Amid the current pandemic, our group is using the theoretical and empirical approaches consistently implemented in our projects of focus to assist in the global combative efforts against COVID-19. Our current efforts to aid in response to COVID-19 and to better understand the transmission dynamics of the SARS-CoV-2 coronavirus strain are listed below:
COVID-19 Scenario Modeling Hub
The COVID-19 scenario modeling hub is a collaborative effort between several North American modeling teams that has been developed to meet the need for longer-term projections of COVID-19 burden in the United States. These teams are providing probabilistic projections for each future week, which are then combined into an ensemble for each desired scenario, outcome, week, and location. The goal of these long-term projections is to compare outbreak trajectories under different scenarios, as opposed to offering a specific, unconditional estimate of what “will” happen. The modeling hub was created to build on and complement the COVID 19 Forecast Hub. More information on these projections can be found here.
Contact Tracing Evaluation and Strategic Support Application (ConTESSA)
ConTESSA is a contact tracing application developed for contact tracing program managers. It is meant to indicate the impacts of current programs, as well as emphasize areas in need of greater focus to reduce COVID-19 transmission in identified communities. The scenarios generated by the application are applicable at both the household and community level. This app is in collaboration with Johns Hopkins Bloomberg School of Public Health researchers. The application can be found here.
COVID-19 Scenario Pipeline
This scenario pipeline is a public shared code (via GitHub) used for scenario forecasting and can assist in creating reports for various government entities. The model was designed to be as versatile as possible, allowing for its use with varied parameters (i.e. different spatial scales given the shapefiles, population data and COVID-19 confirmed case data available). The pipeline has been used to support several partners including the state of California and the national US response. Access to the pipeline can be found here.
Health Intervention Tracking (HIT-COVID)
HIT-COVID is a live database focused on the collection of data related to global health COVID-19 intervention policies at the national and first-level administrative units. The intervention policies of interest are believed to have a direct impact on disease transmission. The data is anticipated to assist in the national and subnational governmental determinants of closing or reopening sectors of society. This work is in collaboration with the Boston University School of Public Health. The database can be found here.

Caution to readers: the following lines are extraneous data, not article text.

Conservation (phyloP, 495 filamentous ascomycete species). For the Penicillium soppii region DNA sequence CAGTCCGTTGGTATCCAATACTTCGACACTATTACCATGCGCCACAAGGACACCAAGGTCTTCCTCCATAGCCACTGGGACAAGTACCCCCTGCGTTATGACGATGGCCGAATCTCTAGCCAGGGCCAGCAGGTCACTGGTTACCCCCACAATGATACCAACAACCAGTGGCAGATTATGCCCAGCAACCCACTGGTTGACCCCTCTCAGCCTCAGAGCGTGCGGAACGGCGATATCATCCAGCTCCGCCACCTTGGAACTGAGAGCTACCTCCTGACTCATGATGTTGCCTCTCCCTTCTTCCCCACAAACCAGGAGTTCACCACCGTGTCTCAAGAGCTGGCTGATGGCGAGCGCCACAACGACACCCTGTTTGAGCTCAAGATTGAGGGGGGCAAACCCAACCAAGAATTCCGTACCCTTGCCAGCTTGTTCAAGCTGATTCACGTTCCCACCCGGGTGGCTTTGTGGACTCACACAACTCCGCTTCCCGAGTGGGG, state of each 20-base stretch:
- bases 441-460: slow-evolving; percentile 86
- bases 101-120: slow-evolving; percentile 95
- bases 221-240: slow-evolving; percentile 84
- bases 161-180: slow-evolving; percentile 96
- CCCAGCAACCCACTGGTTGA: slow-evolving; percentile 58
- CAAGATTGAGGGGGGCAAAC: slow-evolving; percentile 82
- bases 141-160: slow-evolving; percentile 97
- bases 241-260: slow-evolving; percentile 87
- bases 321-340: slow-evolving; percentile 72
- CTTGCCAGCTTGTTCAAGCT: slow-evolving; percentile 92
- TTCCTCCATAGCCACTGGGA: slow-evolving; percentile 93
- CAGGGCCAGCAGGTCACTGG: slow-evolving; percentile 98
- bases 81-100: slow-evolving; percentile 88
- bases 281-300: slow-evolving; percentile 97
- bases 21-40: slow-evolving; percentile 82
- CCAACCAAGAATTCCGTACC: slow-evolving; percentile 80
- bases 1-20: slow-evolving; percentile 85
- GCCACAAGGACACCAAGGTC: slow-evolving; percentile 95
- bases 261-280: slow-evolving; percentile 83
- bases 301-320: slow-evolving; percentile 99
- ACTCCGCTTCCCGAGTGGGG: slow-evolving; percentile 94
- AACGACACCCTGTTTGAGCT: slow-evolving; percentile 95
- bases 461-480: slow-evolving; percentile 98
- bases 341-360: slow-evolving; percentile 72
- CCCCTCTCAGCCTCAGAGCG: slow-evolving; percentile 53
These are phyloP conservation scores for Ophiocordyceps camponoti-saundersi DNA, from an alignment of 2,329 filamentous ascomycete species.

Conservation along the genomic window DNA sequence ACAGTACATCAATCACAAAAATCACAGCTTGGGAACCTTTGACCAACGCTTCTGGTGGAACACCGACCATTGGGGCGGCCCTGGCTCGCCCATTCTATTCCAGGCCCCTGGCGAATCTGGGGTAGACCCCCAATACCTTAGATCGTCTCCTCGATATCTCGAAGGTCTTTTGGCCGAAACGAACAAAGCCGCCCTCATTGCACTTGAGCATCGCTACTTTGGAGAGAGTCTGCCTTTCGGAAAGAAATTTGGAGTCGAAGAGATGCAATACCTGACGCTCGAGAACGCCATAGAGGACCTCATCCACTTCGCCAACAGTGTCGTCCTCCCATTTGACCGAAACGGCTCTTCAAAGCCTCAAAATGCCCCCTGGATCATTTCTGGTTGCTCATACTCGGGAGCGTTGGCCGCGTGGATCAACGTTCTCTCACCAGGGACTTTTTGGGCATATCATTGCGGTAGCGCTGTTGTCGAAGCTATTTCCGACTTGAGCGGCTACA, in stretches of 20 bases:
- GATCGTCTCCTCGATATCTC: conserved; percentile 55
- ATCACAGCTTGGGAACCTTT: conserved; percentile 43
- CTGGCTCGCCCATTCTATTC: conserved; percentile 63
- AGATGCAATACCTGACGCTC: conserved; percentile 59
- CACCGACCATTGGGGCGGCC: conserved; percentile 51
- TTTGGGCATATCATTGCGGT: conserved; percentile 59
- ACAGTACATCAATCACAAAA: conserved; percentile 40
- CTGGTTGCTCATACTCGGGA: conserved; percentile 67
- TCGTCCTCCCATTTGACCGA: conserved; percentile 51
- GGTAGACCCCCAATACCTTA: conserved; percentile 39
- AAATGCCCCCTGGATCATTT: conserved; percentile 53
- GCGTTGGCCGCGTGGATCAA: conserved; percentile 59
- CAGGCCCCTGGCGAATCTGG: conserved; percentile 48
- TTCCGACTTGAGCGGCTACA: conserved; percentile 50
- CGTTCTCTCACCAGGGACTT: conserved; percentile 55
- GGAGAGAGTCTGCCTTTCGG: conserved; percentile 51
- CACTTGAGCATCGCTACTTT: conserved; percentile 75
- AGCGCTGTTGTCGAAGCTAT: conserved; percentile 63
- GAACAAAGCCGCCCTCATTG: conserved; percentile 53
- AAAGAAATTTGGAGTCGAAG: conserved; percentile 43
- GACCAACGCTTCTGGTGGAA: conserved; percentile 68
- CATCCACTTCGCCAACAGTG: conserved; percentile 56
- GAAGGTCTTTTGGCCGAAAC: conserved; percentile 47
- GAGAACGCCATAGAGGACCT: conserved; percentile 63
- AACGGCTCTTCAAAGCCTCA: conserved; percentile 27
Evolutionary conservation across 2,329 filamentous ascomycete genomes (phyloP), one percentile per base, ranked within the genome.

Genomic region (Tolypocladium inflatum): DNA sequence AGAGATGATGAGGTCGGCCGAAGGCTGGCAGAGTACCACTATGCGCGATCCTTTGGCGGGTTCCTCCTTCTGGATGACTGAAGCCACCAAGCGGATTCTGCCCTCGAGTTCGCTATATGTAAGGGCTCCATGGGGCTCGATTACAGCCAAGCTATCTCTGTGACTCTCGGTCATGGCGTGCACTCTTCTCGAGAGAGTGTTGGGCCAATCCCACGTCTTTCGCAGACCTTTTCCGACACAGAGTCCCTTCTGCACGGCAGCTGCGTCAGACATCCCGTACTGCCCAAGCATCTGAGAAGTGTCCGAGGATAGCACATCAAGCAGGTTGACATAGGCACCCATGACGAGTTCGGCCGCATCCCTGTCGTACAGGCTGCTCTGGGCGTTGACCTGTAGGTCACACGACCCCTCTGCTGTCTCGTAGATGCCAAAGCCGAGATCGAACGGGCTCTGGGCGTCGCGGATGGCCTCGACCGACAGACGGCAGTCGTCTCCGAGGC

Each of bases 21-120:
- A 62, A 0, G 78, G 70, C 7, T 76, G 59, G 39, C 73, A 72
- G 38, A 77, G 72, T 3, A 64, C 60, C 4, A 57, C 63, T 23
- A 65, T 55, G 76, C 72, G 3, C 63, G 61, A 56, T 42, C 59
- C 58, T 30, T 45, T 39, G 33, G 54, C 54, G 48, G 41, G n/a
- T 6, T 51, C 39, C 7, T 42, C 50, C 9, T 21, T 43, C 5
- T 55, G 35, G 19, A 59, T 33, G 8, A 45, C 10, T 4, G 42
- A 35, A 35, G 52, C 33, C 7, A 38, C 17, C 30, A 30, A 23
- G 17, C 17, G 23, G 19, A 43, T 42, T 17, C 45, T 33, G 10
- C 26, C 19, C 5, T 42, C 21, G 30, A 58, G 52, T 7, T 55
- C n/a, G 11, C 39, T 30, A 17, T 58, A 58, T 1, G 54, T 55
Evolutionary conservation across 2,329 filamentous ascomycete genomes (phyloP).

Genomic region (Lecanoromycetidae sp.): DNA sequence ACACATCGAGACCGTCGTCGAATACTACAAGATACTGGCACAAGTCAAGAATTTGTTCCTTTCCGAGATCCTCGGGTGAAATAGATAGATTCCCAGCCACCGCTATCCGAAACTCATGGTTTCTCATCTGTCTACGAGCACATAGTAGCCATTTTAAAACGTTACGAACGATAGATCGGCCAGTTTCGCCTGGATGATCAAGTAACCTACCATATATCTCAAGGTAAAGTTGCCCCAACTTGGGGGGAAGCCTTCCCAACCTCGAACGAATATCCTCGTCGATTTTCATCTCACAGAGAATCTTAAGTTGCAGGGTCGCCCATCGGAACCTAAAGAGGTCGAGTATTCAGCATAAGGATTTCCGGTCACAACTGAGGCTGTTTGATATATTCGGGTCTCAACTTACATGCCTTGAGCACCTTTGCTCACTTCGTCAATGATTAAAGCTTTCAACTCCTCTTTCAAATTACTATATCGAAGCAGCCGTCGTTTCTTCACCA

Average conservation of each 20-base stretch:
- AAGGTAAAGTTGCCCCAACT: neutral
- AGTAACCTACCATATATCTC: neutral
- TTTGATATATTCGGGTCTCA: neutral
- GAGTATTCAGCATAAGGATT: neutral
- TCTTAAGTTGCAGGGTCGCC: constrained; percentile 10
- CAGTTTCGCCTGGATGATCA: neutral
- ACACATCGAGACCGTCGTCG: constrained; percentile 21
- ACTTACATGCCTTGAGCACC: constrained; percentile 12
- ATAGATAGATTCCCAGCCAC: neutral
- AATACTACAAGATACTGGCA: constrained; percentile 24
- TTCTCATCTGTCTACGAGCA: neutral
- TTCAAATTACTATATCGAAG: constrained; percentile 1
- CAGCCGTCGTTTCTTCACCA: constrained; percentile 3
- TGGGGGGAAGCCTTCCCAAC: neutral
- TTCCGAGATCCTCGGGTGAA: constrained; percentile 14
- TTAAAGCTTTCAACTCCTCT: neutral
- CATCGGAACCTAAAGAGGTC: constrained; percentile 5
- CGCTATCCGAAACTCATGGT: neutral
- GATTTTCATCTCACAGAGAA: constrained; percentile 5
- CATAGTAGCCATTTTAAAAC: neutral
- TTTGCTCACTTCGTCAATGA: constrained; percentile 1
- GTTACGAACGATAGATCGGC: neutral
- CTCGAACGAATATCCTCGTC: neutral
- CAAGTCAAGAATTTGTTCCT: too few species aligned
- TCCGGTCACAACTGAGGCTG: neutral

2019 Novel Coronavirus Research Compendium (NCRC)
The NCRC is a centralized, curated location for novel research on the SARS-CoV-2 coronavirus strain and the COVID-19 disease. The research is grouped by general topic, with new topic-related reviews continually made available. This is a collaborative effort between the Johns Hopkins School of Public Health and the School of Medicine. The compendium can be found here.
Understanding SARS-COV-2 Transmission with Serologic Data
We are working with multiple collaborators, including those at Massachusetts General Hospital and Hôpitaux universitaires de Genève (Switzerland) to better characterize the human antibody response to SARS-COV-2 infections and to use these data to better understand key aspects of SARS-COV-2 transmission.
We are working with groups across Johns Hopkins University to sequence the SARS-CoV-2 genome from patient samples to better understand the lineages circulating in the National Capital Region. As part of this collaboration, we have published over 100 viral genomes from the region to public databases (including GISAID and NCBI Genbank) and are working to integrate these data with epidemiological models to further characterize transmission dynamics.
COVID-19 Training Initiative
The COVID-19 Training Initiative draws on the resources at the Bloomberg School of Public Health and Johns Hopkins University to provide free online courses and tools, tailored training for public health departments in the US, and additional training for the Baltimore Health Corps. Training materials developed by the Initiative can be found here.